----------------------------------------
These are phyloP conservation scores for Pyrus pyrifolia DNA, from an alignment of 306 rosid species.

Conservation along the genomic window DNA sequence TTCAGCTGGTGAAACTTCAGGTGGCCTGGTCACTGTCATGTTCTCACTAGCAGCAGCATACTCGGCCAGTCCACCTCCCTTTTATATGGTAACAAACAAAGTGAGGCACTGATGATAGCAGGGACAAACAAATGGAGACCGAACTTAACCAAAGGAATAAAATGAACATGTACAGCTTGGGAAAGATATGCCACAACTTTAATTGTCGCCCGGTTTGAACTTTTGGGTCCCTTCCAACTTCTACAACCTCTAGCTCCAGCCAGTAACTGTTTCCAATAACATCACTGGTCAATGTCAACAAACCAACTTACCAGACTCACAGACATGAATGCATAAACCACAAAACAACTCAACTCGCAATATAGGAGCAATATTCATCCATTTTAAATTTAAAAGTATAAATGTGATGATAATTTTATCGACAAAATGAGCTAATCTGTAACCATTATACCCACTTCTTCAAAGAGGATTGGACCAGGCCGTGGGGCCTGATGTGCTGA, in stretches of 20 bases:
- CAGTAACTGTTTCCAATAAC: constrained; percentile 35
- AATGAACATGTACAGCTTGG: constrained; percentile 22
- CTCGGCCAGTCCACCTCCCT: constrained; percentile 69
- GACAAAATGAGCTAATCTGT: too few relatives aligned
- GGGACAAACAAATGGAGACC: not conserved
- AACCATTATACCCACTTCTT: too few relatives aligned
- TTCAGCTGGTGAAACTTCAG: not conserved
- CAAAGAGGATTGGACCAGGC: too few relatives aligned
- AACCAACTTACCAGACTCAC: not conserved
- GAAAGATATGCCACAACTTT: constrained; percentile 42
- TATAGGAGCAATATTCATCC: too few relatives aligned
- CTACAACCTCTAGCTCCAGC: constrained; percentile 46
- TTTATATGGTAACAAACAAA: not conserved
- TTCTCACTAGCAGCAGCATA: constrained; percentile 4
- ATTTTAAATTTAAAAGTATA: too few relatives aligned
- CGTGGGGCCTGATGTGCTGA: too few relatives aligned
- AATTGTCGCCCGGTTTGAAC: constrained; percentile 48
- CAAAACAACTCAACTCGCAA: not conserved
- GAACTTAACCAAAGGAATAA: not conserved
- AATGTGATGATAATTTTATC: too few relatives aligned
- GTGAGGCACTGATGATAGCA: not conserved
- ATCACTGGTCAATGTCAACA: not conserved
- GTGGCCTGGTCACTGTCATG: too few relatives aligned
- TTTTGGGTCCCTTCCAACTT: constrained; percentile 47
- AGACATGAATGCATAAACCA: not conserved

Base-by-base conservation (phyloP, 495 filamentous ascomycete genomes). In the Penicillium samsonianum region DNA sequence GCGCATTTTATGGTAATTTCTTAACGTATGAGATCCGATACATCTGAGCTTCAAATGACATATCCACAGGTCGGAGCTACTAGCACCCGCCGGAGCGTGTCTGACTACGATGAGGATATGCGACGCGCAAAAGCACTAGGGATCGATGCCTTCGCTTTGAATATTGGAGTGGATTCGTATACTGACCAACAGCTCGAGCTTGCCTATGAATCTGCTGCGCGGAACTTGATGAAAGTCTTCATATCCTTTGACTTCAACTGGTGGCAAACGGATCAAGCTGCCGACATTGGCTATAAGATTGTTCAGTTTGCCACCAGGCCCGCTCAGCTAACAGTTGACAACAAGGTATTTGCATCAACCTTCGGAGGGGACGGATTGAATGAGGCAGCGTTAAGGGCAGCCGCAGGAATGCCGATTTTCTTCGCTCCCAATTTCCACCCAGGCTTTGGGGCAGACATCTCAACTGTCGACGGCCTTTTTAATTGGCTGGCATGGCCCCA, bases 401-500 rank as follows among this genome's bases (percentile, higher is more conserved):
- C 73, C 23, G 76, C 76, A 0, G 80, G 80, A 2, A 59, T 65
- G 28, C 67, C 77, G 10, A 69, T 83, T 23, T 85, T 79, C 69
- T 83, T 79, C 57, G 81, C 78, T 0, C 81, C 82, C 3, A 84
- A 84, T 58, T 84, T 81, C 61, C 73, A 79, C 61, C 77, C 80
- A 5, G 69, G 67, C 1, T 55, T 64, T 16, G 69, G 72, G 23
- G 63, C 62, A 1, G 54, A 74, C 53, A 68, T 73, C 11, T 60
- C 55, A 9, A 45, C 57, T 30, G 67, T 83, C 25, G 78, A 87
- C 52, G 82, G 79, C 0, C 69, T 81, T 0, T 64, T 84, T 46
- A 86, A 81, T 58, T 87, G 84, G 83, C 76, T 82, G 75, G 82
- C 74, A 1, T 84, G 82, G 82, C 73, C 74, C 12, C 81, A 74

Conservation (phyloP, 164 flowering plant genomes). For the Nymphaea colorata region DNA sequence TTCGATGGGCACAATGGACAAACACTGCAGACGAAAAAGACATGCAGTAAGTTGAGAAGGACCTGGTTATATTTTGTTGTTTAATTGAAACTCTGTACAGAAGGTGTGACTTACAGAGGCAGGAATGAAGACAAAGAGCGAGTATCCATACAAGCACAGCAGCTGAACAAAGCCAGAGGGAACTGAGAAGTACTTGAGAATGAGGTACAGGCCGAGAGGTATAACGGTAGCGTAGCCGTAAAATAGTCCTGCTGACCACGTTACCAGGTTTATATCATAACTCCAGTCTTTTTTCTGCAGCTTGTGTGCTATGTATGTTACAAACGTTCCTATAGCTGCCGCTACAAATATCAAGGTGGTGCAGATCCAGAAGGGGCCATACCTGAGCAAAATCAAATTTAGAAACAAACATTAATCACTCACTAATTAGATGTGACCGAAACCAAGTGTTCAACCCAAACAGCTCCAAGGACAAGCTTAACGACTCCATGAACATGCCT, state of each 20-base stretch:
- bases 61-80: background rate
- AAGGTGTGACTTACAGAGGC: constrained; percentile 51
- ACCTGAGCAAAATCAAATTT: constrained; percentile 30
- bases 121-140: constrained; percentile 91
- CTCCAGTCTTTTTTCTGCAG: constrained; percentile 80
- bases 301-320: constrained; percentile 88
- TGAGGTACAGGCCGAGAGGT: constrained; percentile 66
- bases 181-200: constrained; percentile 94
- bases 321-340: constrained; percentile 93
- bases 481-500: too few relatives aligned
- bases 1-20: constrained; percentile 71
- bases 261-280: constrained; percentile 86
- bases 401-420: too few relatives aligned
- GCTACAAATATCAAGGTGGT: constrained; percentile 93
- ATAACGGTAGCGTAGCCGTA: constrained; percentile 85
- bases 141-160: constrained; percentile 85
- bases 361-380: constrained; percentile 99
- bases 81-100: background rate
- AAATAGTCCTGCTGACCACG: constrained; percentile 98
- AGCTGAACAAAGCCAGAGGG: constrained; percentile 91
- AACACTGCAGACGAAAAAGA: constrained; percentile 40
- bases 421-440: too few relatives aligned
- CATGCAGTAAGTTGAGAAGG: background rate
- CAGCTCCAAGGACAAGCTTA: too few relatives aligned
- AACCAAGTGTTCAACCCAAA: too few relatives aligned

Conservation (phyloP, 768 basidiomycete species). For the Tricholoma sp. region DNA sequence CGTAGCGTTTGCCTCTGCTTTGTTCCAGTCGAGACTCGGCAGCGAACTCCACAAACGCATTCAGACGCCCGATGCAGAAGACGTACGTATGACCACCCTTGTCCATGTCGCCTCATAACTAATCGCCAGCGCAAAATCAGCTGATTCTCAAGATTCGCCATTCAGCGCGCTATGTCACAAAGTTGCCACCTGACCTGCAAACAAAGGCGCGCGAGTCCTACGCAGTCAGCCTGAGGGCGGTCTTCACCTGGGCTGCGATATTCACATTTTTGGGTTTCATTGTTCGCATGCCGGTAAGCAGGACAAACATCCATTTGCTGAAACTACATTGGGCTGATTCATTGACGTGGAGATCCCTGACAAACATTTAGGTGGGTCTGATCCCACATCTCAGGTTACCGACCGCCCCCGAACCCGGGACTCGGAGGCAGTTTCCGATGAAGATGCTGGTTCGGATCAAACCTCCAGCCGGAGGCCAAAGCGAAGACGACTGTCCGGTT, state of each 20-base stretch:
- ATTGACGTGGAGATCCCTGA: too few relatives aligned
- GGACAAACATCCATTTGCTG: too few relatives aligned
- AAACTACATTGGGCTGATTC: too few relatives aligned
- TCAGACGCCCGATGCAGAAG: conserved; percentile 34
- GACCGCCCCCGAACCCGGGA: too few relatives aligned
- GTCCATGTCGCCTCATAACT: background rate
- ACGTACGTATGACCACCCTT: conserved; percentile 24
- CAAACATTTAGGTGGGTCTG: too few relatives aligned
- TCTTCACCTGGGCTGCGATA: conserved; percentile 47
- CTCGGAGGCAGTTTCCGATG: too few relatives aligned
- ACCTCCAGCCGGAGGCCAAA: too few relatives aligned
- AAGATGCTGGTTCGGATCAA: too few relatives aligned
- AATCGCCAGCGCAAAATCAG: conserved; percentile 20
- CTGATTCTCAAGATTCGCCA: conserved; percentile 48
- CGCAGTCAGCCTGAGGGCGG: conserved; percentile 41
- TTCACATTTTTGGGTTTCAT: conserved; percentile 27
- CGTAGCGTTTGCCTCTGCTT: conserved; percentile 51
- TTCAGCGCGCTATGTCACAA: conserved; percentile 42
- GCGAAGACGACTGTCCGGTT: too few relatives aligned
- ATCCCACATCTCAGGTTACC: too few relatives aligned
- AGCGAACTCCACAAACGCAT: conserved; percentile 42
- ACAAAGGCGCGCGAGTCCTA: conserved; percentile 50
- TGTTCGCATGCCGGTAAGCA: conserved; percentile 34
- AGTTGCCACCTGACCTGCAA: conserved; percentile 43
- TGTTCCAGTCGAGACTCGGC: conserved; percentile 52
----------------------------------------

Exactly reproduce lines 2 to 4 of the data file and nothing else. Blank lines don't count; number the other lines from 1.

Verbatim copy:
Conservation along the genomic window DNA sequence TTCAGCTGGTGAAACTTCAGGTGGCCTGGTCACTGTCATGTTCTCACTAGCAGCAGCATACTCGGCCAGTCCACCTCCCTTTTATATGGTAACAAACAAAGTGAGGCACTGATGATAGCAGGGACAAACAAATGGAGACCGAACTTAACCAAAGGAATAAAATGAACATGTACAGCTTGGGAAAGATATGCCACAACTTTAATTGTCGCCCGGTTTGAACTTTTGGGTCCCTTCCAACTTCTACAACCTCTAGCTCCAGCCAGTAACTGTTTCCAATAACATCACTGGTCAATGTCAACAAACCAACTTACCAGACTCACAGACATGAATGCATAAACCACAAAACAACTCAACTCGCAATATAGGAGCAATATTCATCCATTTTAAATTTAAAAGTATAAATGTGATGATAATTTTATCGACAAAATGAGCTAATCTGTAACCATTATACCCACTTCTTCAAAGAGGATTGGACCAGGCCGTGGGGCCTGATGTGCTGA, in stretches of 20 bases:
- CAGTAACTGTTTCCAATAAC: constrained; percentile 35
- AATGAACATGTACAGCTTGG: constrained; percentile 22